Change is the only constant. We hear this all the time. We say it to our family members and friends when they’re struggling to accept change that might be inevitable or unexpectedly thrust on them. Or our family members are saying it to us when we’re resisting a personal change.
We experience it at work when market circumstances, performance or innovation requires change. The workplace research on the difficulties of change management in organizations have spawned entire consulting firms and practices. The Hard Side of Change Management identifies the four key factors organizations have to stay focused on when managing change. This Inc magazine piece describes why even talented, smart, successful professionals can be resistant to change.
Success requires change
Success means critically evaluating and when required, embracing change. Why? Think of this analogy. You’re at an annual physical. Your doctor asks about your eating habits and suggests you might want to cut your daily sugar intake as it seems high. You leave the doctor’s office, thinking through all the reasons you might not like to cut your daily sugar. It doesn’t seem to be harming you after all. Why change?
Two days later, your doctor calls and tells you you’re pre-diabetic. Assuming you’re not self-destructive, you get to it on cutting your sugar intake. There are no choices. You must change.
Change is the doctor’s request. In one scenario, the change is recommended but perhaps not necessary. In the other scenario, it’s a requirement. Recognizing when change is required of us, not merely optional, is critical. To successfully make a change, we must accept it, accommodate it, and craft our own pathway of navigating it.
How should we critically evaluate change?
As you evaluate whether and how to embrace a change, there are a few important questions to ask yourself. Spoiler alert: if the answer to 1 or more of the questions below is yes, the writing is on the wall.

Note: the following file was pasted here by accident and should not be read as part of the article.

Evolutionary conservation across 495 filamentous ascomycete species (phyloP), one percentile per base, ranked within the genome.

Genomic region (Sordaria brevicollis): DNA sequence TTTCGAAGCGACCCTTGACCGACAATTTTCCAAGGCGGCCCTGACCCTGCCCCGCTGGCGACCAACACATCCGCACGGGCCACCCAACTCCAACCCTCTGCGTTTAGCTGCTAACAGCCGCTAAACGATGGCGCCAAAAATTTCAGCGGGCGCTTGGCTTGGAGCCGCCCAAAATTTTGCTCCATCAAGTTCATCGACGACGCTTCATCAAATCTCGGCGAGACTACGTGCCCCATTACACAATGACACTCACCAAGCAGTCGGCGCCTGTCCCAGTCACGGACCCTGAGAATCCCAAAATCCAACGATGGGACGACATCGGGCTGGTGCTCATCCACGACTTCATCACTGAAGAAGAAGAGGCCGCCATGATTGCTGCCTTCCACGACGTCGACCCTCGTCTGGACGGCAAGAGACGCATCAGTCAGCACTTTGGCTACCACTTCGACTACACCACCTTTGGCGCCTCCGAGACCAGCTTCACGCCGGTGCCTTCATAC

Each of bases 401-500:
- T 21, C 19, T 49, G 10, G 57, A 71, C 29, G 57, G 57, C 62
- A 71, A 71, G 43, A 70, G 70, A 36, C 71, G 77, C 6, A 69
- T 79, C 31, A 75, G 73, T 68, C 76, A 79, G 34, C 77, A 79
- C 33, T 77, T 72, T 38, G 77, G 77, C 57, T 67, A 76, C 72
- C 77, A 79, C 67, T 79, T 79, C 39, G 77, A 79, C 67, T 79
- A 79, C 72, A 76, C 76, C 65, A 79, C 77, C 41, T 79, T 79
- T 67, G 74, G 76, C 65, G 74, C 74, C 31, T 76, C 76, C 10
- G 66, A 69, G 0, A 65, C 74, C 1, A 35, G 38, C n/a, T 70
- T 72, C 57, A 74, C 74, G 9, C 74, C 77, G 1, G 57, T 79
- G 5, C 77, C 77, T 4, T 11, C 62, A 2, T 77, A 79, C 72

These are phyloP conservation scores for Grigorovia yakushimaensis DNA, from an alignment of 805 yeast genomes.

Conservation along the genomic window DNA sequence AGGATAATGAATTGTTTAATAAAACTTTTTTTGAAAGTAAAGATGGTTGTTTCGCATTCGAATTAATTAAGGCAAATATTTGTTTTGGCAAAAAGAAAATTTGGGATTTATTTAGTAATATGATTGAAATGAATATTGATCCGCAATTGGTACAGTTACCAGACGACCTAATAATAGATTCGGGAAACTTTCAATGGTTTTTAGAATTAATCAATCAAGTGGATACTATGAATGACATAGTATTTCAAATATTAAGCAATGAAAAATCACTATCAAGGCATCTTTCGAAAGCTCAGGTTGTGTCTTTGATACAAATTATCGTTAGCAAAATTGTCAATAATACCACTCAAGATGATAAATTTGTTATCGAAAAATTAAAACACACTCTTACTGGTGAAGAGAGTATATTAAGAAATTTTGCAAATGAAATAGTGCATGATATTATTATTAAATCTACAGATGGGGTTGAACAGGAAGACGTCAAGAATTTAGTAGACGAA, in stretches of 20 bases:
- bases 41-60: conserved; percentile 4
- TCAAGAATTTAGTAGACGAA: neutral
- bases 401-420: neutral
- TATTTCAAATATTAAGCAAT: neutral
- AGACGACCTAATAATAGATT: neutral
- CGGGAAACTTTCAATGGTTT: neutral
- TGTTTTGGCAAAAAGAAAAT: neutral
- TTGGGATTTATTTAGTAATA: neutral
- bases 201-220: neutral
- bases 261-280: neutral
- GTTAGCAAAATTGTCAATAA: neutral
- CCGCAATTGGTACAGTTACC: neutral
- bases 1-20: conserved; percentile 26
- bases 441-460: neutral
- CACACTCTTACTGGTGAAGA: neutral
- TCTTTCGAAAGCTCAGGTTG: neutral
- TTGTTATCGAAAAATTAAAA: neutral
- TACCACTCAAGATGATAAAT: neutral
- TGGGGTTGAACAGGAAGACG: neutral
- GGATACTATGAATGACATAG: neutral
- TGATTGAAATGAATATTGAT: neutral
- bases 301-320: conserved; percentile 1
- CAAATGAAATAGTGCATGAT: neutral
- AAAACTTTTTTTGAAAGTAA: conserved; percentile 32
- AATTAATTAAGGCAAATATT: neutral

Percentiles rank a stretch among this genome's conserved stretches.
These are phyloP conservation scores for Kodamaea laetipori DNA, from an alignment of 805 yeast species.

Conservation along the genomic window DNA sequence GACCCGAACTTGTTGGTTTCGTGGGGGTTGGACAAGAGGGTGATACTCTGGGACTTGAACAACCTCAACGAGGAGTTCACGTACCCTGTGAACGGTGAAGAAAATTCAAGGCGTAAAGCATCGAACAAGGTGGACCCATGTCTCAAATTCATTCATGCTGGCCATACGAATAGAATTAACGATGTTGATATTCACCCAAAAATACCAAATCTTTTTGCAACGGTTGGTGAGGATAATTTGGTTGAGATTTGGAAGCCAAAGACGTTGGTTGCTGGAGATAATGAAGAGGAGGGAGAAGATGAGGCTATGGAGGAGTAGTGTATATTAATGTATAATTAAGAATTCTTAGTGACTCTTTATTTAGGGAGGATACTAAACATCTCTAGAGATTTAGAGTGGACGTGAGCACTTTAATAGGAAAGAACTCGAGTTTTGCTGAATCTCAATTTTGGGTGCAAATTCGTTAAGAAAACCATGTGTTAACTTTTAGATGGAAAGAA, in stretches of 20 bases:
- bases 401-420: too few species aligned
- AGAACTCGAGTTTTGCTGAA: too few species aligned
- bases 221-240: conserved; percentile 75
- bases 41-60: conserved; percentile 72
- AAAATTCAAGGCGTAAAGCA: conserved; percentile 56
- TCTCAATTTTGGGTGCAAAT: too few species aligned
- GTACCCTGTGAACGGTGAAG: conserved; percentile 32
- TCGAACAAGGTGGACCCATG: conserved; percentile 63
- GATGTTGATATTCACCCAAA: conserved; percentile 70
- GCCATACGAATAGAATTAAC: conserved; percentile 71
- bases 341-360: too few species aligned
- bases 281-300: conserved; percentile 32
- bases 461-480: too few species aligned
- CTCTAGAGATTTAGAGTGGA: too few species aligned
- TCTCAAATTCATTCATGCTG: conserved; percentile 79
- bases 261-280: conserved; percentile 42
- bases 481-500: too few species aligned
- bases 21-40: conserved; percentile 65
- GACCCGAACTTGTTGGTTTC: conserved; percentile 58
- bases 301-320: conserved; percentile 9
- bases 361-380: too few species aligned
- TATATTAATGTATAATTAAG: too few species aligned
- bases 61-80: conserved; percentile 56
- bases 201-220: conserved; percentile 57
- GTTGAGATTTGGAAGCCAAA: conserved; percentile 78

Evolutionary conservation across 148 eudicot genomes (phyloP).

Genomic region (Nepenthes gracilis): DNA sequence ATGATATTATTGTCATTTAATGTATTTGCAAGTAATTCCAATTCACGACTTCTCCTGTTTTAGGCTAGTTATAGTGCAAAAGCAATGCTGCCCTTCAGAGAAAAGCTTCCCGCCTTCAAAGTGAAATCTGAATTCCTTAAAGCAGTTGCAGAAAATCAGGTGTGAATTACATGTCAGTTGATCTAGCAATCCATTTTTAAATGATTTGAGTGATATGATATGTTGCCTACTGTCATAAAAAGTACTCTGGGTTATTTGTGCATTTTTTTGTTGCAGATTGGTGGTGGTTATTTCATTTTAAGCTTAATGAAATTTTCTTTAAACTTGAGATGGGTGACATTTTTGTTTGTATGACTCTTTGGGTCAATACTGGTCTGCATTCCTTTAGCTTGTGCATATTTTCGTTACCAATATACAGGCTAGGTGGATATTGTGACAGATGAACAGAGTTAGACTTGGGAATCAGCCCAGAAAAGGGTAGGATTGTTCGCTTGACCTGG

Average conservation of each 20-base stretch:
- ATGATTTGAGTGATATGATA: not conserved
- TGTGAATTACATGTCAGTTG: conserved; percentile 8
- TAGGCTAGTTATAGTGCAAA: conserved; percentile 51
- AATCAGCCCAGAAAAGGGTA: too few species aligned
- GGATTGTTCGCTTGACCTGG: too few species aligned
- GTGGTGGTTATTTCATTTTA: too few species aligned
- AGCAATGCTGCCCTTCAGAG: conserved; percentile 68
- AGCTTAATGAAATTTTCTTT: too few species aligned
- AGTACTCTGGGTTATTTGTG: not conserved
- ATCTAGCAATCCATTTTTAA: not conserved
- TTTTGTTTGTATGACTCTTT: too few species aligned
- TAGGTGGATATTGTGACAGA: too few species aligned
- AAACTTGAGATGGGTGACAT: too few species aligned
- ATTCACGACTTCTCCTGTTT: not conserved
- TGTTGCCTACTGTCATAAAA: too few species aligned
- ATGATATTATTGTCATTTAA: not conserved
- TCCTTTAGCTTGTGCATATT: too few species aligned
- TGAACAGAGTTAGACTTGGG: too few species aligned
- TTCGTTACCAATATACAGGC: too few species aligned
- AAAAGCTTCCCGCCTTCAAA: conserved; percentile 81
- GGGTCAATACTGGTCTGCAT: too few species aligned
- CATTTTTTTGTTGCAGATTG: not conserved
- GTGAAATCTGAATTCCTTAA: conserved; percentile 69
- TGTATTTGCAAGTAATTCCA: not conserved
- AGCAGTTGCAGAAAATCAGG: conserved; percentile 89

Is the change seismic?
Is the change permanent?
Is there a benefit to making the change?
Are you more in control if you do make the change?
We are creatures of habit. That means that even those of us who’re big believers in the inevitability of change, struggle to embrace it when it affects us directly. Sometimes it’s because we simply do not know how to change, and need a coach to guide us. Other times, we do know how but might resist it nevertheless for reasons we can’t fully unpack ourselves. Hint: coaching can help here too.
Why are we resistant to change?
Understanding why we’re resistant to change is important. Here are the top 5 reasons. Think about a time when you resisted a change and now, looking back, wish you had embraced the change. Which of these reasons apply to why you were resistant to the change?
Fear of the unknown
Change induces stress or overwhelm
Resistance to involuntary change
Change requires questioning a key belief
Change needs an ingrained habit to shift
To learn more about why people resist change, take a look at HBS Professor Rosabeth Moss Kanter’s article, Ten Reasons People Resist Change.
You can change your resistance to change
If you can identify the reason you’re resisting a change, you can actually begin to make some progress towards evolving your mindset. If you can’t do it on your own, which most of us – me included – cannot, coaching is an excellent tool to get help from an objective thought partner, experienced at helping clients navigate change in the best way suited to each individual.